Don't let it get away!
Keep track of the stocks that matter to you.
Help yourself with the Fool's FREE and easy new watchlist service today.
At the end of last year, Ireland required a Greek-style bailout from the EU/IMF that could end up being as much as $100 billion, and accordingly, banks like Allied Irish Banks (NYSE: AIB ) and the Bank of Ireland (NYSE: IRE ) plummeted into despair. The tangential repercussions of this bailout is that now both Portugal and Spain are under the microscope, as investors and bondholders are getting more and more nervous about another massive bailout.
Portugal, which is part of the EU, but whose economy is relatively small, is not as big of a concern as Spain, which is one of the largest economies in the EU and is the 14th largest in the world. So, what exactly is Spain doing to quell the nerves of investors and bring down their borrowing costs?
The immediate plan
Spain recently announced that it would be pouring billions of dollars into its troubled savings, or cajas, banks, and would force them to be more transparent about their lending practices. In the next few days, the country is going to issue $4 billion in debt and plans to possibly raise as much as $40.4 billion.
In addition, Spain plans on simplifying the structure of the cajas to boost investor confidence. Oftentimes, these banks have very complex ownership structures, and they disclose much less information than a traditional bank. The goal is to make them more traditional, and hopefully more simple, which could ultimately attract more investors. Already last year, Spain forced a consolidation in the industry, taking the number of cajas down from 45 to 17, a pretty massive amount of mergers for a single year. This is extremely important as the cajas currently account for 42% of total bank assets in Spain, mostly because of lax lending practices that helped initiate a decade-long housing boom that is now lying in the ashes.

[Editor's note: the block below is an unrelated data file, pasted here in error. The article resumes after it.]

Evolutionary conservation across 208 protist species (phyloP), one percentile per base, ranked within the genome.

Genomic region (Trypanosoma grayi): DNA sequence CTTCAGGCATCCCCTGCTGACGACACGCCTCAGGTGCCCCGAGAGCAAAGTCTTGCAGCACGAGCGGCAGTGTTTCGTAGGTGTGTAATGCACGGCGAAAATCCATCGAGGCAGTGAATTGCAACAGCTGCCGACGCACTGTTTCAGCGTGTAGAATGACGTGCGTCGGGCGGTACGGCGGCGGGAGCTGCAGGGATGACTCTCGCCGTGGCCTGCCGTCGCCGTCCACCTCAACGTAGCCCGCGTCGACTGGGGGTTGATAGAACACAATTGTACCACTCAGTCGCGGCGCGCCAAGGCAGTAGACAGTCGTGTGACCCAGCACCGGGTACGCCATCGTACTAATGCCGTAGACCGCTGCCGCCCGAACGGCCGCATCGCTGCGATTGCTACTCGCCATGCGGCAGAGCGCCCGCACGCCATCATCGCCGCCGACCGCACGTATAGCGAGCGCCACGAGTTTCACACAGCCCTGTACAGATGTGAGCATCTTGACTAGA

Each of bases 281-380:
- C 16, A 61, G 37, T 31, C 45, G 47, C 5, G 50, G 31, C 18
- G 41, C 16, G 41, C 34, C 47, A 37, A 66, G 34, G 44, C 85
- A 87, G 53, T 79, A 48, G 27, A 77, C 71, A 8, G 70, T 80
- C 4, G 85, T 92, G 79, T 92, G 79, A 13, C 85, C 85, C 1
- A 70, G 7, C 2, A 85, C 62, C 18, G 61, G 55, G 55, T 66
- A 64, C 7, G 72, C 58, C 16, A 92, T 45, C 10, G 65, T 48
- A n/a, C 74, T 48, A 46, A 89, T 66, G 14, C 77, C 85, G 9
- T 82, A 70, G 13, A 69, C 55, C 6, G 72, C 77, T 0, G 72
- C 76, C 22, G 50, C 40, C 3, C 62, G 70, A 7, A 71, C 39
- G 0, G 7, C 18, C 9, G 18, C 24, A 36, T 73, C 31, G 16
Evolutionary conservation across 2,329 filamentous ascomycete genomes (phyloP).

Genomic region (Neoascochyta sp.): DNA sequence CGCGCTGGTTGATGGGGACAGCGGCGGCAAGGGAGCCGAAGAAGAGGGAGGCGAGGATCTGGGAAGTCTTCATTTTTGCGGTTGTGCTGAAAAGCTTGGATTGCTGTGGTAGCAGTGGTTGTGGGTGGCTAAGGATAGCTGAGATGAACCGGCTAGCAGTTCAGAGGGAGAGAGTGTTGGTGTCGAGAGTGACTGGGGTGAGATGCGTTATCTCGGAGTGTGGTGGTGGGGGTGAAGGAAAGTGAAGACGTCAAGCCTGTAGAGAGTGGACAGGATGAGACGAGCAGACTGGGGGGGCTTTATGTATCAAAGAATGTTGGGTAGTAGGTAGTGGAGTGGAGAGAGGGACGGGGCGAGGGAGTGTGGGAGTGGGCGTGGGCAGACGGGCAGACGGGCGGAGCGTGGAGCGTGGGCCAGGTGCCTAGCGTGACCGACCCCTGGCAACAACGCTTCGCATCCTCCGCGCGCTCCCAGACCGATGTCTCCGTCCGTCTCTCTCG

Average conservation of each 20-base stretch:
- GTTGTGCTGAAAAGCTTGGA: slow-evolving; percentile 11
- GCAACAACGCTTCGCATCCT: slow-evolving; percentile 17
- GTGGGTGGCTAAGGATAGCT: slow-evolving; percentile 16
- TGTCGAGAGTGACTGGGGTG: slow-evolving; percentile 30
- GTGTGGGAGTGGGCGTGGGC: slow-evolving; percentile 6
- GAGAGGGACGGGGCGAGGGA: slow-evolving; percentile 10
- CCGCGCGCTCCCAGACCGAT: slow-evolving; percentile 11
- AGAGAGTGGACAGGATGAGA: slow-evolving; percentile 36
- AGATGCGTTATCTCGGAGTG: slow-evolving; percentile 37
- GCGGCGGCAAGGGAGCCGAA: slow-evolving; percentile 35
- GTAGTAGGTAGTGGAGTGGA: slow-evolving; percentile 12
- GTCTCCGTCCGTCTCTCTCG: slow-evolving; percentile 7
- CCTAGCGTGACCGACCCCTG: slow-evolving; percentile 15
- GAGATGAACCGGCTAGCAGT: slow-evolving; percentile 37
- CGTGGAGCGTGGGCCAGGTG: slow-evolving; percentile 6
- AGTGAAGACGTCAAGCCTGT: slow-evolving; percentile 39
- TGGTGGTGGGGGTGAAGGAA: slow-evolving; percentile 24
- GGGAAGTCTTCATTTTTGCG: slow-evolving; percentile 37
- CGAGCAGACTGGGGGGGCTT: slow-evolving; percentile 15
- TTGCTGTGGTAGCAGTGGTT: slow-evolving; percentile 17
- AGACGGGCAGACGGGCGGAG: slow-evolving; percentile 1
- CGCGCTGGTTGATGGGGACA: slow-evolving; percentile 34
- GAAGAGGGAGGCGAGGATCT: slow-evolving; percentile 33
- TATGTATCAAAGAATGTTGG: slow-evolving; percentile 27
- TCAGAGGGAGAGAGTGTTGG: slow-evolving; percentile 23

What's next for investors?
These moves reflect the fact that last year's small band-aids didn't quite do the trick, and that Spain, a nation with 20% unemployment and soaring national debt, will have to move quickly and more efficiently to calm the markets.
Already, some of the announcements seem to be working. Banco Santander (NYSE: STD ) and BBVA (NYSE: BBVA ) have both seen upticks in their share prices of more than 9% since 2011 began. Even the National bank of Greece (NYSE: NBG ) , Barclays (NYSE: BCS ) , and Deutsche Bank (NYSE: DB ) have seen double-digit growth in 2011. Clearly, what happens in Spain is not isolated to just Spain; it reverberates across the EU and even into the U.K., where much is at risk as well (U.K. taxpayers could pay more than as $7 billion for the Irish bailout).
Is now a time to jump into some of these banks, especially ones like Banco Santander that are well-capitalized and don't have the troubles that the smaller cajas have? Sound off in the comments below, or add these companies to MyWatchlist to get the latest news and analysis.